On the one hand, church tradition. Ever since Justin Martyr’s denunciation of Marcion in the second century, extending all the way to contemporary culture warriors, the church has had a strong tradition of heresy-hunting. This view makes sense for two reasons. First, in order for an ethnos (a “people,” which is the way the early Christians saw themselves — as a race) to be a true ethnos — that is, for all the members of the ethnos to share common practices — ethnic boundary markers must be in place. It must be very clear who is and who is not part of the Christian people. By necessity, that entails defining what is right practice (orthodoxy) and wrong practice (heterodoxy/heresy) and setting those up as religio-ethnic distinctives. Second, this view is the most scientific. According to the scientific method, a hypothesis is either right or wrong — there is no “maybe” in a rigorous description of how the world works. Likewise, since God is knowable and has revealed himself objectively, it is possible to determine exactly what modes of worship and service he finds acceptable and which he finds unacceptable. Therefore, we may distinguish very easily between right and wrong worship.

On the other hand, church history. Since 1054 CE, every Christian has been a heretic. (1054, of course, was when the Great Schism took place, with the Eastern and Western churches excommunicating each other.) To an Eastern Orthodox Christian, Roman Catholics and Protestants are heretics. To Catholics, Protestants and the Orthodox are heretics. To Protestants, Catholics and the Orthodox are heretics. Each subgroup of Christianity has claimed to be the only right way to worship God. The problem, of course, is that each side uses the same text (the Bible) to support their views, and each side is deeply convinced of their own superiority over the others. So, among the Christian churches, it is impossible to distinguish between right and wrong worship.

Thus, the two sides rage inside me. It is intensely difficult to believe, based on church tradition, that there is a distinction between acceptable and unacceptable worship, while also believing, based on church history, that it is impossible to know what that distinction is.


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Apostles and prophets, part 2

“Now you are the body of Christ and individually members of it. And God has appointed in the church first apostles, second prophets, third teachers, then miracles, then gifts of healing, helping, administrating, and various kinds of tongues. Are all apostles? Are all prophets? Are all teachers? Do all work miracles? Do all possess gifts of healing? Do all speak with tongues? Do all interpret? But earnestly desire the higher gifts.”
-1 Corinthians 12:27-31 [53-57 A.D.]

“Therefore, take the first portions of the products of the winepress and threshing floor — cattle and sheep, too — and give them to the prophets, because the prophets are your chief priests. If you do not have any prophets, though, give to the poor.”
-The Instruction of the Twelve Apostles [70-110 A.D.]

(Note: this is the second part of a two-part post. The first part is here.)

A couple of days ago, I explored what “apostles” are. My conclusion: “apostles” are missionaries, have the highest of all callings, and are still around today. (And we should treat them better than we do!)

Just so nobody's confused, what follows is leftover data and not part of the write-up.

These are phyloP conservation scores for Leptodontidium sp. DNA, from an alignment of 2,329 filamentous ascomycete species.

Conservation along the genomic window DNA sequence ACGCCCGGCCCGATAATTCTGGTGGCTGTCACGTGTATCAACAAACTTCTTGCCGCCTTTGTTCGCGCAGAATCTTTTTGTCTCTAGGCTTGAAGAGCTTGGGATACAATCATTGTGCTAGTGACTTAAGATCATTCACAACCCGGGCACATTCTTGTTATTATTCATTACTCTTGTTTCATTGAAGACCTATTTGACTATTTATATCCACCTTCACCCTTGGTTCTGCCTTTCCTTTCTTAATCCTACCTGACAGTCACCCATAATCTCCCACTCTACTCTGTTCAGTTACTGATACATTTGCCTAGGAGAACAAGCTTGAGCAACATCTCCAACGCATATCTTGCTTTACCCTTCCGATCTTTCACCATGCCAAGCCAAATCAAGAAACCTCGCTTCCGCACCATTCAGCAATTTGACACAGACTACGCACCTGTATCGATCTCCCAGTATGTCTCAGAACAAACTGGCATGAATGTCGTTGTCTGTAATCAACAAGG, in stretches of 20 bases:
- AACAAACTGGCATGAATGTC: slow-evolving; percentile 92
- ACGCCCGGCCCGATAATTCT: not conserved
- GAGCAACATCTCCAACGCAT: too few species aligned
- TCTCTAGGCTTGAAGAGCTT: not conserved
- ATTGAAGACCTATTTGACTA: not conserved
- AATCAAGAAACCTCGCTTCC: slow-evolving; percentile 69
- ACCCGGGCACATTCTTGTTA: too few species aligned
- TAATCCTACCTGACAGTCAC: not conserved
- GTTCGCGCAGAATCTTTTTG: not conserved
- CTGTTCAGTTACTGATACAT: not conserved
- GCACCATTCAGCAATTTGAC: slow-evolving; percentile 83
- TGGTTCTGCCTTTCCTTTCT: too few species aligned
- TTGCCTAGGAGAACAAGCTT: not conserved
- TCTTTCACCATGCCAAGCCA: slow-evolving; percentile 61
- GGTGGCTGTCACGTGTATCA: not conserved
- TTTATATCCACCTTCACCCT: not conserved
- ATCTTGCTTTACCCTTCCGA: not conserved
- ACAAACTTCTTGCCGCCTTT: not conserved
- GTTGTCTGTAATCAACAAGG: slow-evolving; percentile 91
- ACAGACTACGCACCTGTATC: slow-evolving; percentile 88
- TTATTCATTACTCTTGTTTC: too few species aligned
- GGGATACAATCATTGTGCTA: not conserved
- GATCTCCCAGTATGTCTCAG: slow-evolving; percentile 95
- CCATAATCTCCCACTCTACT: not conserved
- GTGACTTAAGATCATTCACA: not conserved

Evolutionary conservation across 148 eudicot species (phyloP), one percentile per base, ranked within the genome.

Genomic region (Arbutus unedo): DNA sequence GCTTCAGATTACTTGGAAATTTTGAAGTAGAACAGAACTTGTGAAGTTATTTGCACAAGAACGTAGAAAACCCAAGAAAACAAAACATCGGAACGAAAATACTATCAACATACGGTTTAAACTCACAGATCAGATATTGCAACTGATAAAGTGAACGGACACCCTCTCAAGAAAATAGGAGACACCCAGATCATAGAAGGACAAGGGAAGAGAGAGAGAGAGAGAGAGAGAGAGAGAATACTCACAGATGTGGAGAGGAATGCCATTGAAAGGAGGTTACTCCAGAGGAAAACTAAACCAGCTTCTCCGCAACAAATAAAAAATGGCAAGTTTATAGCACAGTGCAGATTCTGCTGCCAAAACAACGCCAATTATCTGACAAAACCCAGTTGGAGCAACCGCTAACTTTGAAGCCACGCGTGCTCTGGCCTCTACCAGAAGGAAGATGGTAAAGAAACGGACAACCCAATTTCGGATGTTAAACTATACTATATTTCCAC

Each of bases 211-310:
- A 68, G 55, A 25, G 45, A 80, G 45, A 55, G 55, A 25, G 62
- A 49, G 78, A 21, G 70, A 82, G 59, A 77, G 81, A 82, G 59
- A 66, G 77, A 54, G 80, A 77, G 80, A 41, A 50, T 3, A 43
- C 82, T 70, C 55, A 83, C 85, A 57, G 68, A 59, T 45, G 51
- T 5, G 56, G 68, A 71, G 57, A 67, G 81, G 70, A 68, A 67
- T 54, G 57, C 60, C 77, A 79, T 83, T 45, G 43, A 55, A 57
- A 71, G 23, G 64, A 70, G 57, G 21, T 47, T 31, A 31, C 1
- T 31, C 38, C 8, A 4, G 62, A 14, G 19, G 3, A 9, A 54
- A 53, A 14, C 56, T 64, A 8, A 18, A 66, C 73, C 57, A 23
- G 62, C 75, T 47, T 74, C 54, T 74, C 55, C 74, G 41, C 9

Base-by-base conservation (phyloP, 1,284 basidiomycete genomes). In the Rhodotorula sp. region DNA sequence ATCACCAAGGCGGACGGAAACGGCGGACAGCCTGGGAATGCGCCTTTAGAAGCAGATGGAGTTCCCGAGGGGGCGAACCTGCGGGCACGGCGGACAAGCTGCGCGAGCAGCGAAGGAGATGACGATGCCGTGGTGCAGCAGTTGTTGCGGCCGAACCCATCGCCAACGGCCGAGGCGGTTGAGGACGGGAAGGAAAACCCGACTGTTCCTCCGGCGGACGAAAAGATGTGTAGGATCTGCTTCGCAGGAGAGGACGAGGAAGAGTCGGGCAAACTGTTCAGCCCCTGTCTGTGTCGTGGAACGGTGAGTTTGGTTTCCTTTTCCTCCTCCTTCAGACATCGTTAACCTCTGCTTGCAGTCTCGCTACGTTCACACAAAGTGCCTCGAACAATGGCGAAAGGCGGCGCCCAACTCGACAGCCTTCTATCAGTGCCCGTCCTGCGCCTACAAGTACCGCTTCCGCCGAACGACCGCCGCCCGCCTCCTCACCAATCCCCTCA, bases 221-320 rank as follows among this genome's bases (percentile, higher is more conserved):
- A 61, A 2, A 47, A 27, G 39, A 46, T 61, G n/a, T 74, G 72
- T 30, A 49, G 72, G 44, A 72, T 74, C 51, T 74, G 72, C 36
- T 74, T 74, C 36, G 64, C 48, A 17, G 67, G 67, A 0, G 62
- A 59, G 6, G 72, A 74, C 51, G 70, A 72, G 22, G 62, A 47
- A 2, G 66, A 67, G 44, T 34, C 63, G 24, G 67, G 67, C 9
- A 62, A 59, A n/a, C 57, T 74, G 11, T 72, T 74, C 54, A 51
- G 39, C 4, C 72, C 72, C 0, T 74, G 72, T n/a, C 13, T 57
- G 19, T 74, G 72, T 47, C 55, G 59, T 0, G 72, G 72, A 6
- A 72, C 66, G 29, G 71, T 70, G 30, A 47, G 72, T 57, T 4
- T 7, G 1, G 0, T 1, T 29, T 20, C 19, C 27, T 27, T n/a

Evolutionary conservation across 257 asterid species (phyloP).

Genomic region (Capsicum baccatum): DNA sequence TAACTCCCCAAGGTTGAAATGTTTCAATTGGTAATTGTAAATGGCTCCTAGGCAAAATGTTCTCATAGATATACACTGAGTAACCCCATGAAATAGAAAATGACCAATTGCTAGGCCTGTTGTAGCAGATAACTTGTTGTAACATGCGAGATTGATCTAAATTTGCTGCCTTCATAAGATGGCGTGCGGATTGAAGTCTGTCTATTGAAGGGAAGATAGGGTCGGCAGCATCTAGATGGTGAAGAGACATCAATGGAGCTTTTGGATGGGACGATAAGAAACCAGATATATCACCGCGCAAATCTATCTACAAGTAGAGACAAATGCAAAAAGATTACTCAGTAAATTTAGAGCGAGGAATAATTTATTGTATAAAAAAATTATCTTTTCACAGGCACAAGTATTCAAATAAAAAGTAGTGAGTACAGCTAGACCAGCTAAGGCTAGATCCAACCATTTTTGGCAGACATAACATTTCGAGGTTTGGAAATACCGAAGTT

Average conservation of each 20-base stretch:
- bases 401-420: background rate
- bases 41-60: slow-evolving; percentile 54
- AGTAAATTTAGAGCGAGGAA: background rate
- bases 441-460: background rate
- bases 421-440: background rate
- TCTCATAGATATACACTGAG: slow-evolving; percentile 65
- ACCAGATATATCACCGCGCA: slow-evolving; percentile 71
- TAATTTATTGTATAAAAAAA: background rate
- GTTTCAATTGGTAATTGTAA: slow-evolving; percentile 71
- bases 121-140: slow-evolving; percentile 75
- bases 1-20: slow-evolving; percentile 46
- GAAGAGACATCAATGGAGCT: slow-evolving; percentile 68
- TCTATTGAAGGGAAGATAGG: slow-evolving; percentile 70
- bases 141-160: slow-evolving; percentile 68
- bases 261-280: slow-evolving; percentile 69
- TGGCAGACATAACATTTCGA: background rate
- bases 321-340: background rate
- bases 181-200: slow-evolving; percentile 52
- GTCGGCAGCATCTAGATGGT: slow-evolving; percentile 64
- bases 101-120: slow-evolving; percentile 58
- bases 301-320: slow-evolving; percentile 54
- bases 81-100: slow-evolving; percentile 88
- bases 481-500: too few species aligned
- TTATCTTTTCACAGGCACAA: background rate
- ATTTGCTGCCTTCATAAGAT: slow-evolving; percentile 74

Today, I’d like to look at what “prophets” are. Are they just glorified weathermen, or is there something deeper going on? As an example, let’s take a look at Zechariah’s prophecy, when his son John was being named (it’s long; forgive me): Continue reading


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Apostles and prophets

“Now you are the body of Christ and individually members of it. And God has appointed in the church first apostles, second prophets, third teachers, then miracles, then gifts of healing, helping, administrating, and various kinds of tongues. Are all apostles? Are all prophets? Are all teachers? Do all work miracles? Do all possess gifts of healing? Do all speak with tongues? Do all interpret? But earnestly desire the higher gifts.”
-1 Corinthians 12:27-31 [53-57 A.D.]

“You should receive every apostle who comes to you the same way you would receive the Lord.”
-The Instruction of the Twelve Apostles [70-110 A.D.]

It seems to me that, for some time now, parts of the church might have misunderstood what apostles really are. When we in the Protestant tradition hear “apostle,” we automatically think “the Twelve,” lumping the Apostle Paul into that number (Matthias doesn’t count, apparently). And, even though we pay lip service to the Twelve, only six actually really count — Peter, James and John the sons of Zebedee, Matthew, sometimes Andrew, with Thomas being the one everyone likes to hate on (but when’s the last time Bartholomew, James son of Alphaeus, Simon the Zealot, Philip, or Thaddeus have been held up in sermons as exemplars of piety?). Continue reading

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The Babe, the Son of Mary

What child is this, who, laid to rest,
On Mary’s lap is sleeping,
Whom angels greet with anthems sweet,
While shepherds watch are keeping?

This, this is Christ the King,
Whom shepherds guard and angels sing;
Haste, haste to bring him laud,
The babe, the son of Mary.

This Advent season, the last words of this hymn — specifically the last lines: “Haste, haste to bring him laud, / The babe, the son of Mary” — have been making me think quite a bit about American evangelicalism’s relationship with Mary. Wikipedia, I think, puts it best: “Marian devotions are important to the Roman Catholic, Orthodox, and Anglican traditions, but most Protestants do not accept them as proper.”

Now, I can’t speak to the anti-Marian motives of other cultures’ Protestants, but I’d hazard a guess as to why American Protestants pay Mary no regard (except, it seems, when singing Christmas songs): first, our forebears had a deep mistrust of anything Catholic; second, our forebears passed on to us their traditions — including practices that had their beginning in anti-Catholicism; third, modern Americans do not typically have a deep respect for authority (if Presidential approval ratings are any indicator). In light of these three things, it might do us some good to think about who Mary was and what she experienced in conceiving and giving birth to Jesus. Continue reading